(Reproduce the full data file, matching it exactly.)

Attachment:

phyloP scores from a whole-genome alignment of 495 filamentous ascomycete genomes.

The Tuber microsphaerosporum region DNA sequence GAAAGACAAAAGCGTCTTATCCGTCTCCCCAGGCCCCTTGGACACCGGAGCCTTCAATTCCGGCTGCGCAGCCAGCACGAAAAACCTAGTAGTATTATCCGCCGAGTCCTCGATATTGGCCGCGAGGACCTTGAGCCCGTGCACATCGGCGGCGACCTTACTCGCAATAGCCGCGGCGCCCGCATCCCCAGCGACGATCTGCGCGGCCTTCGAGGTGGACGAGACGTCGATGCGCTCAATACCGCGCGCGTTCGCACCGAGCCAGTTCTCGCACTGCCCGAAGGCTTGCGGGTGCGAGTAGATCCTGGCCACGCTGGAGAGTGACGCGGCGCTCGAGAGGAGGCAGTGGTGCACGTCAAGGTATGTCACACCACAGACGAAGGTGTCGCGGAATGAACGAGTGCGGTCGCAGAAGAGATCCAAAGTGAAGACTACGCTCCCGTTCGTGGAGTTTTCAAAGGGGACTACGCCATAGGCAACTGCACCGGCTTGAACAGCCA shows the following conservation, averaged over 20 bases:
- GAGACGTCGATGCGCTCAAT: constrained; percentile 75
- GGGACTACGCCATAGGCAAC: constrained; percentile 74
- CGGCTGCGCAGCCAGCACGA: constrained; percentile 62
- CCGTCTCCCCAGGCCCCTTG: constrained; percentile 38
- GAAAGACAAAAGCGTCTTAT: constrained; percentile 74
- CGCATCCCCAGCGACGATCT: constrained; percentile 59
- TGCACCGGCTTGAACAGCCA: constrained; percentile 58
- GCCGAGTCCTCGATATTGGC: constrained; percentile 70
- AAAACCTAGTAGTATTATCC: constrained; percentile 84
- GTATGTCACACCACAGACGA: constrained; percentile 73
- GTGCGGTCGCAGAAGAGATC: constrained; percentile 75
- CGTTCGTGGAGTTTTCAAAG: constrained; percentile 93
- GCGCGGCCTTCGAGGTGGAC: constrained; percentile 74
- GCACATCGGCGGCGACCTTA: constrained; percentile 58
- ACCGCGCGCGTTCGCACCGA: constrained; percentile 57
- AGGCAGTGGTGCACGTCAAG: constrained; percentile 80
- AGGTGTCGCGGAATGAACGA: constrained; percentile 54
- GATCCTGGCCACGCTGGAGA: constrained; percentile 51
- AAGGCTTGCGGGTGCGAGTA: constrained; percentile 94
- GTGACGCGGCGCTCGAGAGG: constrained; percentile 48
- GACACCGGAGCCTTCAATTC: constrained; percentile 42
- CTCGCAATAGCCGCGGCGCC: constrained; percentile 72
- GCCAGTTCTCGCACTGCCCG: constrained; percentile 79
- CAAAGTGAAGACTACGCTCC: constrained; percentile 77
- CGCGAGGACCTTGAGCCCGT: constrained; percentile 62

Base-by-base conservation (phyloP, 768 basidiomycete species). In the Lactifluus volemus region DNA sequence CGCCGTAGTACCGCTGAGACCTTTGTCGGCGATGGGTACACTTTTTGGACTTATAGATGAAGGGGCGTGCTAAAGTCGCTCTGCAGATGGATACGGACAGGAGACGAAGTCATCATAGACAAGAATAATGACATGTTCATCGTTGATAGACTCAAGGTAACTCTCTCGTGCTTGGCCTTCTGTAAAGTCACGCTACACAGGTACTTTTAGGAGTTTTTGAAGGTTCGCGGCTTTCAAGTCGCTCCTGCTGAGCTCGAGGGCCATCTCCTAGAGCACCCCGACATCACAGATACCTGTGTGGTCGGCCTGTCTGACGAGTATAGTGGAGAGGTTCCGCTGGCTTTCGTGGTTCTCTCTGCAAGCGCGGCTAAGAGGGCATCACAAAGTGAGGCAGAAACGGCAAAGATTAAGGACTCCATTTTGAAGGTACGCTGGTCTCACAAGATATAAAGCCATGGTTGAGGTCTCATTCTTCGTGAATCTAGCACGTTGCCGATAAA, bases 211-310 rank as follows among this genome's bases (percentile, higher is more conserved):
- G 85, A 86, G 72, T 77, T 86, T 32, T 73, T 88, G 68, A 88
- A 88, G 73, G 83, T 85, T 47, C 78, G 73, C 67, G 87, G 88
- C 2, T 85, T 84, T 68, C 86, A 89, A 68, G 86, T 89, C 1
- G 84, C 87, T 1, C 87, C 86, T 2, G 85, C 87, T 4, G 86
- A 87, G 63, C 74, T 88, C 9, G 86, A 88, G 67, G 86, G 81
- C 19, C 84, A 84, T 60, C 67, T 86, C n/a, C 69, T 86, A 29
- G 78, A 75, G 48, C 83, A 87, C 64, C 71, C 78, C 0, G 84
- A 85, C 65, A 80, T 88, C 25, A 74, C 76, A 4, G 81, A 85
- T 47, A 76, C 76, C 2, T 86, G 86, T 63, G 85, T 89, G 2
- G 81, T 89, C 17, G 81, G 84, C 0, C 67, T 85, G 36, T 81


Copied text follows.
phyloP scores from a whole-genome alignment of 495 filamentous ascomycete genomes.

The Tuber microsphaerosporum region DNA sequence GAAAGACAAAAGCGTCTTATCCGTCTCCCCAGGCCCCTTGGACACCGGAGCCTTCAATTCCGGCTGCGCAGCCAGCACGAAAAACCTAGTAGTATTATCCGCCGAGTCCTCGATATTGGCCGCGAGGACCTTGAGCCCGTGCACATCGGCGGCGACCTTACTCGCAATAGCCGCGGCGCCCGCATCCCCAGCGACGATCTGCGCGGCCTTCGAGGTGGACGAGACGTCGATGCGCTCAATACCGCGCGCGTTCGCACCGAGCCAGTTCTCGCACTGCCCGAAGGCTTGCGGGTGCGAGTAGATCCTGGCCACGCTGGAGAGTGACGCGGCGCTCGAGAGGAGGCAGTGGTGCACGTCAAGGTATGTCACACCACAGACGAAGGTGTCGCGGAATGAACGAGTGCGGTCGCAGAAGAGATCCAAAGTGAAGACTACGCTCCCGTTCGTGGAGTTTTCAAAGGGGACTACGCCATAGGCAACTGCACCGGCTTGAACAGCCA shows the following conservation, averaged over 20 bases:
- GAGACGTCGATGCGCTCAAT: constrained; percentile 75
- GGGACTACGCCATAGGCAAC: constrained; percentile 74
- CGGCTGCGCAGCCAGCACGA: constrained; percentile 62
- CCGTCTCCCCAGGCCCCTTG: constrained; percentile 38
- GAAAGACAAAAGCGTCTTAT: constrained; percentile 74
- CGCATCCCCAGCGACGATCT: constrained; percentile 59
- TGCACCGGCTTGAACAGCCA: constrained; percentile 58
- GCCGAGTCCTCGATATTGGC: constrained; percentile 70
- AAAACCTAGTAGTATTATCC: constrained; percentile 84
- GTATGTCACACCACAGACGA: constrained; percentile 73
- GTGCGGTCGCAGAAGAGATC: constrained; percentile 75
- CGTTCGTGGAGTTTTCAAAG: constrained; percentile 93
- GCGCGGCCTTCGAGGTGGAC: constrained; percentile 74
- GCACATCGGCGGCGACCTTA: constrained; percentile 58
- ACCGCGCGCGTTCGCACCGA: constrained; percentile 57
- AGGCAGTGGTGCACGTCAAG: constrained; percentile 80
- AGGTGTCGCGGAATGAACGA: constrained; percentile 54
- GATCCTGGCCACGCTGGAGA: constrained; percentile 51
- AAGGCTTGCGGGTGCGAGTA: constrained; percentile 94
- GTGACGCGGCGCTCGAGAGG: constrained; percentile 48
- GACACCGGAGCCTTCAATTC: constrained; percentile 42
- CTCGCAATAGCCGCGGCGCC: constrained; percentile 72
- GCCAGTTCTCGCACTGCCCG: constrained; percentile 79
- CAAAGTGAAGACTACGCTCC: constrained; percentile 77
- CGCGAGGACCTTGAGCCCGT: constrained; percentile 62

Base-by-base conservation (phyloP, 768 basidiomycete species). In the Lactifluus volemus region DNA sequence CGCCGTAGTACCGCTGAGACCTTTGTCGGCGATGGGTACACTTTTTGGACTTATAGATGAAGGGGCGTGCTAAAGTCGCTCTGCAGATGGATACGGACAGGAGACGAAGTCATCATAGACAAGAATAATGACATGTTCATCGTTGATAGACTCAAGGTAACTCTCTCGTGCTTGGCCTTCTGTAAAGTCACGCTACACAGGTACTTTTAGGAGTTTTTGAAGGTTCGCGGCTTTCAAGTCGCTCCTGCTGAGCTCGAGGGCCATCTCCTAGAGCACCCCGACATCACAGATACCTGTGTGGTCGGCCTGTCTGACGAGTATAGTGGAGAGGTTCCGCTGGCTTTCGTGGTTCTCTCTGCAAGCGCGGCTAAGAGGGCATCACAAAGTGAGGCAGAAACGGCAAAGATTAAGGACTCCATTTTGAAGGTACGCTGGTCTCACAAGATATAAAGCCATGGTTGAGGTCTCATTCTTCGTGAATCTAGCACGTTGCCGATAAA, bases 211-310 rank as follows among this genome's bases (percentile, higher is more conserved):
- G 85, A 86, G 72, T 77, T 86, T 32, T 73, T 88, G 68, A 88
- A 88, G 73, G 83, T 85, T 47, C 78, G 73, C 67, G 87, G 88
- C 2, T 85, T 84, T 68, C 86, A 89, A 68, G 86, T 89, C 1
- G 84, C 87, T 1, C 87, C 86, T 2, G 85, C 87, T 4, G 86
- A 87, G 63, C 74, T 88, C 9, G 86, A 88, G 67, G 86, G 81
- C 19, C 84, A 84, T 60, C 67, T 86, C n/a, C 69, T 86, A 29
- G 78, A 75, G 48, C 83, A 87, C 64, C 71, C 78, C 0, G 84
- A 85, C 65, A 80, T 88, C 25, A 74, C 76, A 4, G 81, A 85
- T 47, A 76, C 76, C 2, T 86, G 86, T 63, G 85, T 89, G 2
- G 81, T 89, C 17, G 81, G 84, C 0, C 67, T 85, G 36, T 81